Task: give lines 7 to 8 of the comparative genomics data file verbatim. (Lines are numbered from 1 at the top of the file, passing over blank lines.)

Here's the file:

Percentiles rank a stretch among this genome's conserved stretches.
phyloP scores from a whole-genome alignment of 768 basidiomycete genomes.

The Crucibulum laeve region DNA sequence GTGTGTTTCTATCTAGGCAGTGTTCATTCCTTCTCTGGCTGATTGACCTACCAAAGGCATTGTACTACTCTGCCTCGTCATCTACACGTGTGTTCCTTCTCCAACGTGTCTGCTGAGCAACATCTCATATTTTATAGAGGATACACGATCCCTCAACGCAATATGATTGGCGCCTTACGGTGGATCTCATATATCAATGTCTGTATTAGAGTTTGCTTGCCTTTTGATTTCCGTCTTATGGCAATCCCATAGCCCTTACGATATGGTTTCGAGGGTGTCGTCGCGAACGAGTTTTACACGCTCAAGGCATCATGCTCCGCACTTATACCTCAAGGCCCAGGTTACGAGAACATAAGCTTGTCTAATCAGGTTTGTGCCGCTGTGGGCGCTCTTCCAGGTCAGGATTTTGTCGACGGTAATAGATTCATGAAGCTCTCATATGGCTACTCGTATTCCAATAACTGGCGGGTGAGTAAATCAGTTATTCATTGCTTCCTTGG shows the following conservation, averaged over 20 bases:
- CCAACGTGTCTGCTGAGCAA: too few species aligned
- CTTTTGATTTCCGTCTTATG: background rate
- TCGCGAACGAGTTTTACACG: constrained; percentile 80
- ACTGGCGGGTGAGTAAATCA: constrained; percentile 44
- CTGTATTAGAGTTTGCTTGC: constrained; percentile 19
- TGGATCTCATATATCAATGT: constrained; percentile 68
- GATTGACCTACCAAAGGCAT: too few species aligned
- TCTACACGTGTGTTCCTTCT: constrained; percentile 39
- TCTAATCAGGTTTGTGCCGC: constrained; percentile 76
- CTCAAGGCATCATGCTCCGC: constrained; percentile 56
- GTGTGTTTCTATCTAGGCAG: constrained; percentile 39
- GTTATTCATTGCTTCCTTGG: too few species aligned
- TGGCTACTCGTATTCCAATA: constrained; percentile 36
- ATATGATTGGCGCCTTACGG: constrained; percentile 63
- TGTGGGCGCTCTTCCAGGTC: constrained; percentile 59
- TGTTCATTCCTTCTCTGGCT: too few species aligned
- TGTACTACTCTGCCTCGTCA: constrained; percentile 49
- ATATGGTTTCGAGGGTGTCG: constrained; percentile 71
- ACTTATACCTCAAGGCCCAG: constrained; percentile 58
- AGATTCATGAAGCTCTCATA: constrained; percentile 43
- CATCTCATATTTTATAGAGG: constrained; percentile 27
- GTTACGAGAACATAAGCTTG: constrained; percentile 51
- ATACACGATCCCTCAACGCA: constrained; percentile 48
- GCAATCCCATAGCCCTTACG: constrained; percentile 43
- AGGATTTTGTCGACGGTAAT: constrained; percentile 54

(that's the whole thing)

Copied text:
- ACTGGCGGGTGAGTAAATCA: constrained; percentile 44
- CTGTATTAGAGTTTGCTTGC: constrained; percentile 19